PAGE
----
Monday, July 21

In & Out of the Foliage



WHO IS THAT? She comes out of the building to enjoy the sunshine and I see her through the foliage, but it is teasing me so that it always covers her face. Who is she? I think I recognise her, her tattoos and now she thinks that nobody is around but not only can I see her, I am watching her through the foliage. Still, I cannot make out her face.
This is absolutely terrible as my mother is a stranger and in the morning I listen to music that reminds me of my mother. I lean. I bang my head against the glass surface. It is too much for me to be a stranger to my mother because then that makes me a son to no one.
I get up on tip-toes to get a better look but always abstract, faint, not steady enough for my eyes to get a hold upon. Surely it is not her; she is a ghost; she has always been a ghost; not yet dead, a little too alive. She goes over there on to the grass where the grass has pointed, uncut tips and takes the dog by her heels to a young man who is sat, waiting. Dressed in black. It is not her. It cannot be her. I turn and leave, convinced in myself that it is not her, for she is a ghost and I am positively seeing things.
I return from lunch (a long walk in the blazing hot sun that has tortured this city and me for the past week now. I cannot sleep in this heat. I perspire in the winter, so that in six months when the sun is up I am truly uncomfortable. To not sleep and then do it over; again; again; again. I will go mad. I will take this airless flat down with me) and there is an e-mail from my mother with the subject ‘Keeping in touch’. It is a forward of a message from my great-uncle in India. In the final paragraph of the e-mail to my own uncle he writes—‘I don’t hear much about C—‘s eldest son. I remember him having a conversation with Rod and myself.’ That was twelve years ago. Being remembered by him makes me feel as though I were dead and I retreat outside for a smoke, to think things over in my head. And if I were dead? I would be remembered, I notice.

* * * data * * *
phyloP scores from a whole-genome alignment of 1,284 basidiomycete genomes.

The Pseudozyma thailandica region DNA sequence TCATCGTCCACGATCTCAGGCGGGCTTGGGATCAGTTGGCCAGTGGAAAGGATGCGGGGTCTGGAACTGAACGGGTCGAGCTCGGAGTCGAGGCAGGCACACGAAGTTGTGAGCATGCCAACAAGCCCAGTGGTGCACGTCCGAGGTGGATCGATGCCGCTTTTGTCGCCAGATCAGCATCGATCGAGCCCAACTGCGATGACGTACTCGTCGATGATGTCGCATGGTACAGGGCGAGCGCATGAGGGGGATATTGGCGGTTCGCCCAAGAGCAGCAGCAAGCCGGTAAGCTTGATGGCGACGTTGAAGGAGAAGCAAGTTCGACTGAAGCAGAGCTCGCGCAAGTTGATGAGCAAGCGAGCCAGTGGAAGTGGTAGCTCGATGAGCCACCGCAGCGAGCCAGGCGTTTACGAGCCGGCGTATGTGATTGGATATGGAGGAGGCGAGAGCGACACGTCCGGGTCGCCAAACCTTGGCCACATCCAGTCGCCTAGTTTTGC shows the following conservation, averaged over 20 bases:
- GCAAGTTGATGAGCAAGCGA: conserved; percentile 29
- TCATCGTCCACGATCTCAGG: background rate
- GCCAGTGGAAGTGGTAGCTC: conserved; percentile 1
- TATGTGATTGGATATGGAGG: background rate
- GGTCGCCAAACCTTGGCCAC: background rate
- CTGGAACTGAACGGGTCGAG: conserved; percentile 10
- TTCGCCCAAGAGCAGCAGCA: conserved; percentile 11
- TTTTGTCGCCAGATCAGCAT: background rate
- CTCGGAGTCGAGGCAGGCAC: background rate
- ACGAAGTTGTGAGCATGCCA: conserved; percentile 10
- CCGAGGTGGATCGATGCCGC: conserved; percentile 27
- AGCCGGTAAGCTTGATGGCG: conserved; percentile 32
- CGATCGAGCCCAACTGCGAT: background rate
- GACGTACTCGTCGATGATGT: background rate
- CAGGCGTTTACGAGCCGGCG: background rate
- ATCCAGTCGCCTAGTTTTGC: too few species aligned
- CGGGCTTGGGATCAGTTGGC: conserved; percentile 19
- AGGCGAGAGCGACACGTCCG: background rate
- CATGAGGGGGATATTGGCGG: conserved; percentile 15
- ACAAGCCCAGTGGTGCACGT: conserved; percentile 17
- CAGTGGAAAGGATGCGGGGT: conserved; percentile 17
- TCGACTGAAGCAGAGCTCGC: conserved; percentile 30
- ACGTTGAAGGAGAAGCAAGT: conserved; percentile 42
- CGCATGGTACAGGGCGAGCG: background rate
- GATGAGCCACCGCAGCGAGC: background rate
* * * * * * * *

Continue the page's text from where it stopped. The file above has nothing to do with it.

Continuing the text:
‘Please see uncle Staff’s e-mail at the bottom – he’s asking after you. It would be nice if you could just send him an update – especially as so much has changed for you.’
It is not an e-mail from my mother.
Maybe you recall secondary school beat me up, college had me on the ropes? University put me out for the count.
I should e-mail my mother. There is so much comfort in these twenty-six characters! so much more than I find in the noises from my throat. Indeed today I thought of writing her an e-mail to stop myself becoming a stranger, but I did not wish to worry her so I left it.
I listen to songs that remind me of my mother.
If only I could sleep through the night and then things might get better. The sheets stick to my body. The sun punches in. I am awake long enough to doze off at my desk. I should cease writing nonsense right this moment and ascend to bed!
‘Hi.’ It is the second time we’ve bumped into each other that day. She is alone. ‘How are you?’ I tell her that I am hot, although I attempt to remove all trace of complaint from my tone. ‘Yeah, but we’ve gotta enjoy it,’ she says. It is a fairground ride. You will have fun. She is carrying around some sadness on her face, I suspect, and if I dared to ask her about it – which would be far too much for the tight restrictions of our acquaintance – she would most likely deny it. As she turns from me and moves away, I see that . . . is she pregnant? I cannot be imagining that she is! I make to leave, too, but hover nervously. I stare and wait for her to turn the corner. From behind, in the thinness of her purple dress, she is not visibly expectant. Finally – and not a moment too soon – she turns ninety-degrees and flashes at me a swollen abdomen before disappearing behind a veil of foliage.

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